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Managing the Oppositional Defiant Disorder (ODD) requires a complex analysis of the factors that affect a child and designing the environment in which the patient will not feel forced to challenge social norms. Therefore, in the case under analysis, it is required to use a combination of the Cognitive-Behavioral Therapy (CBT) and a parent training program (Herzhoff, Smack, Reardon, Martel, & Tackett, 2017). It is crucial to keep in mind that the use of the CBT will allow the patient to reconnect with her family and, thus reduce the degree of conflict that can be observed in the specified environment.
The parent training program is, in turn, exceptionally important since it will assist patients in establishing a method of communicating with the patient. Particularly, the training strategy for the parents should be based on the Sigmaplot program (Danforth, 2016). The proposed model involves a multistep approach toward assessing a specific instance of ODD in a patient. By reviewing the key aspects of a specific situation involving ODD, parents will be able to select an appropriate behavior that will lead to the child calming down and accepting the compromise offered by the parents.
Peers’ Suggestions: A Response
The parent management training, which seems to be the most common suggestion in the responses of my peers, appears to the optimum choice for the described situation. It is important to provide the parents with general knowledge about the disorder, yet it is also crucial to ensure that they can assist their child in managing the difficulties associated with ODD and her current condition. Thus, an intervention that places emphasis on parental involvement and suggests that parents should take control of the situation is very sensible.
The idea of involving Monica in the therapy process and inviting her for negotiations and the analysis of her issues, however, seems to be a questionable choice. Because of the emotional strain under which the patient currently is, she may be unable to engage in a meaningful discussion of her problems since she is likely to find it difficult to adopt an objective analysis of the situation (de la Osa et al., 2018). Nevertheless, the proposed strategy might work if the CBT strategy designed for assisting the patient in managing her condition is directed at developing meta-analysis skills in her. As a result, Monica may become ready to discuss her condition with the therapist and her parents.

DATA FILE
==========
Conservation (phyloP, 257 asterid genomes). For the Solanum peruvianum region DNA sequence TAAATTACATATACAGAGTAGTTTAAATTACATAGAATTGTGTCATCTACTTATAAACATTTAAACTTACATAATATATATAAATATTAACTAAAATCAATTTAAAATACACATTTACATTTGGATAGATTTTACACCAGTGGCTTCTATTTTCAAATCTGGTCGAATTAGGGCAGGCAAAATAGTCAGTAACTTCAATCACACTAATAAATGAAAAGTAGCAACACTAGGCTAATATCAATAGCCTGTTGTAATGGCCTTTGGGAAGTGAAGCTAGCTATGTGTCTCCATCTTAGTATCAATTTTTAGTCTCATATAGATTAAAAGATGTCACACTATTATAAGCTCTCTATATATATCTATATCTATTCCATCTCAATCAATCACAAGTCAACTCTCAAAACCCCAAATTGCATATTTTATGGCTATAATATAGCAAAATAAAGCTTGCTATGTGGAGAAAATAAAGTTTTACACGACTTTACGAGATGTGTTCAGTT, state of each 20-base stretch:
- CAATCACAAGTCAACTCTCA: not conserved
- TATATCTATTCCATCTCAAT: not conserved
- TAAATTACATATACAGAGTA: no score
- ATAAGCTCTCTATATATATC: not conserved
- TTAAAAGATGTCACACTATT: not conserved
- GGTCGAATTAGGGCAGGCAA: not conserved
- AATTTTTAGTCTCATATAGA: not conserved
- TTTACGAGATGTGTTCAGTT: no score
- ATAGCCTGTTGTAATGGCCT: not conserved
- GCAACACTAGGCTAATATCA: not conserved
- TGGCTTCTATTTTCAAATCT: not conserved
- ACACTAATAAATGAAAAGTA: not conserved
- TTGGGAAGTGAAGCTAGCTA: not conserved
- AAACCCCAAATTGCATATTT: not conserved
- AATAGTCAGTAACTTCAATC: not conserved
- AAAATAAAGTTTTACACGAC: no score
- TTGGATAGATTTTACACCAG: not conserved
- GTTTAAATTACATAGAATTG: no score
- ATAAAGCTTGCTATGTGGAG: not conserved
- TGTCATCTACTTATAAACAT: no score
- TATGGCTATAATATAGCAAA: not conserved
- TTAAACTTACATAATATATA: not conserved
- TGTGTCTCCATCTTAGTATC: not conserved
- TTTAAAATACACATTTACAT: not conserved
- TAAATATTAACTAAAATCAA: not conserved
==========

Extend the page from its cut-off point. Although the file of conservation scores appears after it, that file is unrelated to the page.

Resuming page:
Important Information to Consider
As explained above, the choice of a therapy or an intervention that will help address the issue depends heavily on the personal characteristics of the patient. Specifically, In addition, one will have to take the problems associated with adolescent growth and development into account. For example, the developmental issues that may have been the precursors of Monica’s current condition should be analyzed and evaluated properly. For this purpose, one will have to explore the patient’s history in depth, paying special attention to mental health concerns such as anxieties and stress that may have appeared on the record.
Moreover, the relationships between the child and her parents will need to be scrutinized. The presence of any issues and conflicts will indicate that the ODD issue should be seen as a symptom of a larger problem that will have to be addressed respectively (Grimmett et al., 2016). While the specified issues are not the only details of the patient’s case that may require further analysis, they are the main areas that contain the key to assisting Monica in developing healthier behaviors and communication techniques.
Danforth, J. S. (2016). A flow chart of behavior management strategies for families of children with co-occurring attention-deficit hyperactivity disorder and conduct problem behavior. Behavior Analysis in Practice, 9(1), 64-76. Web.
de la Osa, N., Penelo, E., Navarro, J. B., Trepat, E., Domènech, J. M., & Ezpeleta, L. (2018). Oppositional Defiant Disorder dimensions and aggression: The moderating role of hostile bias and sex. Psicothema, 30(3), 264-269. Web.
Grimmett, M. A., Dunbar, A. S., Williams, T., Clark, C., Prioleau, B., & Miller, J. S. (2016). The process and implications of diagnosing Oppositional Defiant Disorder in African American males. Professional Counselor: Research & Practice, 6(2), 147-160. Web.
Herzhoff, K., Smack, A. J., Reardon, K. W., Martel, M. M., & Tackett, J. L. (2017). Child personality accounts for oppositional defiant disorder comorbidity patterns. Journal of Abnormal Child Psychology, 45(2), 327-335. Web.